LOS ANGELES -- Barbie's going through a midlife crisis.
After splitting with longtime boyfriend Ken this year, she has sought refuge in shopping, surfing, and partying with a crew of trendy pals in Jamaica. At 45, she made a bid for the White House.
Then there was a new set of Paul Frank fashions, her own fragrance, a new musical, and a new man -- spiky-haired surfer Blaine.
While the Barbie brand generated $3.6 billion in global retail sales this year, according to manufacturer Mattel Inc., sales have slid over the past seven quarters. Rivals, including the edgier Bratz dolls, have upstaged Barbie.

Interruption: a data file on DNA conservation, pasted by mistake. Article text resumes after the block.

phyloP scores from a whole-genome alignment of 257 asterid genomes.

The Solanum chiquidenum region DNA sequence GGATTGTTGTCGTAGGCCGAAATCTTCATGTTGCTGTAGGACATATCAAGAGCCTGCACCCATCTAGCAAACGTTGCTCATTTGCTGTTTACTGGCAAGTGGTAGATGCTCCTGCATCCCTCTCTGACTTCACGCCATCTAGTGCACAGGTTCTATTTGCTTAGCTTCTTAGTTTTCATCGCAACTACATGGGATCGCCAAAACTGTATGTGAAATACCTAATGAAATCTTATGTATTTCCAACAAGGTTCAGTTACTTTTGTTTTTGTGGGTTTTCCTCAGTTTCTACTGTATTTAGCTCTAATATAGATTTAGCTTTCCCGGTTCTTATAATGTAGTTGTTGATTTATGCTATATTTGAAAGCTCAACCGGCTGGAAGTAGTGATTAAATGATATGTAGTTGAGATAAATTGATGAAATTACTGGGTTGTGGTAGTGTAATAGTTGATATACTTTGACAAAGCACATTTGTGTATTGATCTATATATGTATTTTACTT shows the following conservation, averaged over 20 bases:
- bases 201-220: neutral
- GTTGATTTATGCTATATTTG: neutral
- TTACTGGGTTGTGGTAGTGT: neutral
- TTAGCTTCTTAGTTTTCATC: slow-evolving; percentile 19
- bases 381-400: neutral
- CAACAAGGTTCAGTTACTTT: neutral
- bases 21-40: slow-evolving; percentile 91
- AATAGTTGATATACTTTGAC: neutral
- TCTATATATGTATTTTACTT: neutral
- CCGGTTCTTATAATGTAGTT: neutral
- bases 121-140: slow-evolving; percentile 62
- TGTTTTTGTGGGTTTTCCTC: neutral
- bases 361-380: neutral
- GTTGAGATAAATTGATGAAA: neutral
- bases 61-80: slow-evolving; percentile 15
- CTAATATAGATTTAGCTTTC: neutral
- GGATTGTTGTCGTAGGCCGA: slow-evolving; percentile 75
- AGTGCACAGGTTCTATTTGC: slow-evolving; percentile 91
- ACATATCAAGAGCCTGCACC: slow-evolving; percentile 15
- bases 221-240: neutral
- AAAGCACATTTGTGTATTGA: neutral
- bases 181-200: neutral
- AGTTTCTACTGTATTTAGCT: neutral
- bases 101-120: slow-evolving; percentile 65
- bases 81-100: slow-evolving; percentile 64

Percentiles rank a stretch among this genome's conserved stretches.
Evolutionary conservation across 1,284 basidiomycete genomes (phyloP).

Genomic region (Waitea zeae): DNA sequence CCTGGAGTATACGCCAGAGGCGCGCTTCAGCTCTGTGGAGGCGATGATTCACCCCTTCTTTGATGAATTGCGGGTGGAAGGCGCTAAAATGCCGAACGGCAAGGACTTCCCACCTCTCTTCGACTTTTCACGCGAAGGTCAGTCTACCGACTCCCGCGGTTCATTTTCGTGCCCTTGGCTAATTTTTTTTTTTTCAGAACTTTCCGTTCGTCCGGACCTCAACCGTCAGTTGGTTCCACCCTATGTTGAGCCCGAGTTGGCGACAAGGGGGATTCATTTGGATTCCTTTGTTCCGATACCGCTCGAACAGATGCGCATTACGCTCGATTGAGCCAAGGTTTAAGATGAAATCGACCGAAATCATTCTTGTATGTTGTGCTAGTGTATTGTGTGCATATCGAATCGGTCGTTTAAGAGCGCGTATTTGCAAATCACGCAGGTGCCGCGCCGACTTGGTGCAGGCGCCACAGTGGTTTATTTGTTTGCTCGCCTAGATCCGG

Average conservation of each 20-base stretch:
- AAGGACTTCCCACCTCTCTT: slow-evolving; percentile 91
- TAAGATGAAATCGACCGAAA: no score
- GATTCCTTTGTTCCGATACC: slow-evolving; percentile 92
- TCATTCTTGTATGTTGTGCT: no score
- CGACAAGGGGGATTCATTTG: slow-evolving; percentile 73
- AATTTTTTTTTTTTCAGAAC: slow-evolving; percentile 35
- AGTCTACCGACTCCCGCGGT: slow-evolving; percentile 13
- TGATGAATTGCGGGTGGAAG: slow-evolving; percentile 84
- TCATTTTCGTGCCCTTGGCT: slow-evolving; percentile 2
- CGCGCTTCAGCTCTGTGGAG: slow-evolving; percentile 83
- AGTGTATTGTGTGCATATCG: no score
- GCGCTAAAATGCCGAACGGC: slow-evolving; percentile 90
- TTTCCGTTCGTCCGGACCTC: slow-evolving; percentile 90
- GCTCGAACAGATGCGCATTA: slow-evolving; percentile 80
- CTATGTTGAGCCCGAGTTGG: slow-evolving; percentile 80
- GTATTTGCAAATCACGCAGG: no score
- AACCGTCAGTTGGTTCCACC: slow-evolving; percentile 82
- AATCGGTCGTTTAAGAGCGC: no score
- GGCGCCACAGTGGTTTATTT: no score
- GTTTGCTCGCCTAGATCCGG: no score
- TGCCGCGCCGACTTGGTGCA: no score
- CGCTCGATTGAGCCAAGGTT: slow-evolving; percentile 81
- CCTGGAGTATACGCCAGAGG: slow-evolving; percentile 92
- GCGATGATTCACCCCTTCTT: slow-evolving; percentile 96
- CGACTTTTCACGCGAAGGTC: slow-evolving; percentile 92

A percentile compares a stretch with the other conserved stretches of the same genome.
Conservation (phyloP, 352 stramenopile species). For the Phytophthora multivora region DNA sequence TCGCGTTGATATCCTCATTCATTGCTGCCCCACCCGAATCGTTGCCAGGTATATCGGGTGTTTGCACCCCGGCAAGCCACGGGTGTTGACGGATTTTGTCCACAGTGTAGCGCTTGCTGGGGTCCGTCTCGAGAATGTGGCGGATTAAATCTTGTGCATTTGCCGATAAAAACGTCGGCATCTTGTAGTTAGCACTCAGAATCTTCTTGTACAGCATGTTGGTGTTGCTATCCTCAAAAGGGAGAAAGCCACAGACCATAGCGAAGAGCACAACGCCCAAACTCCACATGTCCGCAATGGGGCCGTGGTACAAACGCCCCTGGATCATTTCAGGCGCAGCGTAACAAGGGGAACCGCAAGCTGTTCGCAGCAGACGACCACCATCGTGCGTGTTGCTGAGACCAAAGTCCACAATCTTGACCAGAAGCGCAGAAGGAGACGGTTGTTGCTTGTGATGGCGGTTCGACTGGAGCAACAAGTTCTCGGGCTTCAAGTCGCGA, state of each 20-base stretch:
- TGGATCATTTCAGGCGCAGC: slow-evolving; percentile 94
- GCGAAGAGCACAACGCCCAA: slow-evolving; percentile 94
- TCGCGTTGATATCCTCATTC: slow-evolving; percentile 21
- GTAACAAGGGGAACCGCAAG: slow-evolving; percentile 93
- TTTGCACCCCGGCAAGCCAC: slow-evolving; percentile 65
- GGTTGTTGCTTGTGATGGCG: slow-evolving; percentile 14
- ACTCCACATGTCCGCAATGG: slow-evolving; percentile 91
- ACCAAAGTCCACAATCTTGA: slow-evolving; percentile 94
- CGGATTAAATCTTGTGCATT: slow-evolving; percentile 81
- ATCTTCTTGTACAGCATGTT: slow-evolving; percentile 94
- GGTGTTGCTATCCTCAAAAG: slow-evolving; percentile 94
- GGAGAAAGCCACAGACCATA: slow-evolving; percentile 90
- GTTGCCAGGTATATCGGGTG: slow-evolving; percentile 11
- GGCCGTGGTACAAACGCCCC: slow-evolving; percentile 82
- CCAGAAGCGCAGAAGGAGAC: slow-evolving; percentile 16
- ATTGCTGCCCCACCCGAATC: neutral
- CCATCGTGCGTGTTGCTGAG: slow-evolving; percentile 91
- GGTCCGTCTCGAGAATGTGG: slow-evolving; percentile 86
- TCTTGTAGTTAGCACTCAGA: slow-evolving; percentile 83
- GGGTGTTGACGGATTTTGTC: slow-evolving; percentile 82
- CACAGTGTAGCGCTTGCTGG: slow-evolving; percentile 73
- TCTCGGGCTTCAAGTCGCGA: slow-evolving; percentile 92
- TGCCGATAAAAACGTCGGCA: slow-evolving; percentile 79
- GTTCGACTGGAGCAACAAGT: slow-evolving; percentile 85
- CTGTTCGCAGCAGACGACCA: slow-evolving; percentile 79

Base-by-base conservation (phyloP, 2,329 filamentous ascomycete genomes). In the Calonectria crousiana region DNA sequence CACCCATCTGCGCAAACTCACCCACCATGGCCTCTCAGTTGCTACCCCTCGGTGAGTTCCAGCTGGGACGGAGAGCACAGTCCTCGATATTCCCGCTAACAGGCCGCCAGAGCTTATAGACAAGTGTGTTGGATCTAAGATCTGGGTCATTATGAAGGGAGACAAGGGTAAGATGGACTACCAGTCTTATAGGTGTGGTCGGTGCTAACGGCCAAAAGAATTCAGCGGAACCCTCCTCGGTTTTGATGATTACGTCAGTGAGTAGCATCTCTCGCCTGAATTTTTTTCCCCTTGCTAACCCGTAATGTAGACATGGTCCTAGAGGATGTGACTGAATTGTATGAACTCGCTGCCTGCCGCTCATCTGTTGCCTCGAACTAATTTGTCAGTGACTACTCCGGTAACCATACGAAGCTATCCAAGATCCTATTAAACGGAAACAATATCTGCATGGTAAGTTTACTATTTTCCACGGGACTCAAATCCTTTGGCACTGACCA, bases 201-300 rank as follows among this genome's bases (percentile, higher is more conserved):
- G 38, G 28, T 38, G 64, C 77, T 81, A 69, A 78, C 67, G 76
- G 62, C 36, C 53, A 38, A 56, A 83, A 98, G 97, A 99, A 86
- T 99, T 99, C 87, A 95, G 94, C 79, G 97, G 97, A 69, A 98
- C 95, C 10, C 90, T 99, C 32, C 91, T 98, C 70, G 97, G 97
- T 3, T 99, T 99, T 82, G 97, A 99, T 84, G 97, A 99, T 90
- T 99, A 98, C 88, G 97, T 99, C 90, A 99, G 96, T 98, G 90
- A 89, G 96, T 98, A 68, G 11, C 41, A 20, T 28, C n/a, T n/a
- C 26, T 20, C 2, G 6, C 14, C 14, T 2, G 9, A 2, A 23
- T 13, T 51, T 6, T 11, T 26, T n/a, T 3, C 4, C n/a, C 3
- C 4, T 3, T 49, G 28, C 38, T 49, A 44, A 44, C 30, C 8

To re-energize its flagship brand, the world's largest toy maker set out to cast Barbie and her pals in a series of books, magazines, and animated films, hoping the story lines would drive sales of the doll and her accessories.
For girls 6 to 9, Mattel crafted stories with preteen scenarios -- dance parties, dating, and shopping. Barbie's look now better reflects current fashion trends. And Mattel signed "tween" diva Hilary Duff to promote the brand.
Only about two-thirds of the new toys will be in stores this year, with the rest arriving in 2005.
"We need to make progress in regaining the confidence of retailers, and that takes time," Robert A. Eckert, Mattel's chairman and chief executive, told Wall Street analysts last month.
Mattel's design touches are meant to give Barbie a hipper look. There's Cali Girl Barbie -- an update on Malibu Barbie -- and the Jammin' In Jamaica series for the My Scene Barbie line intended to be direct competition for Bratz.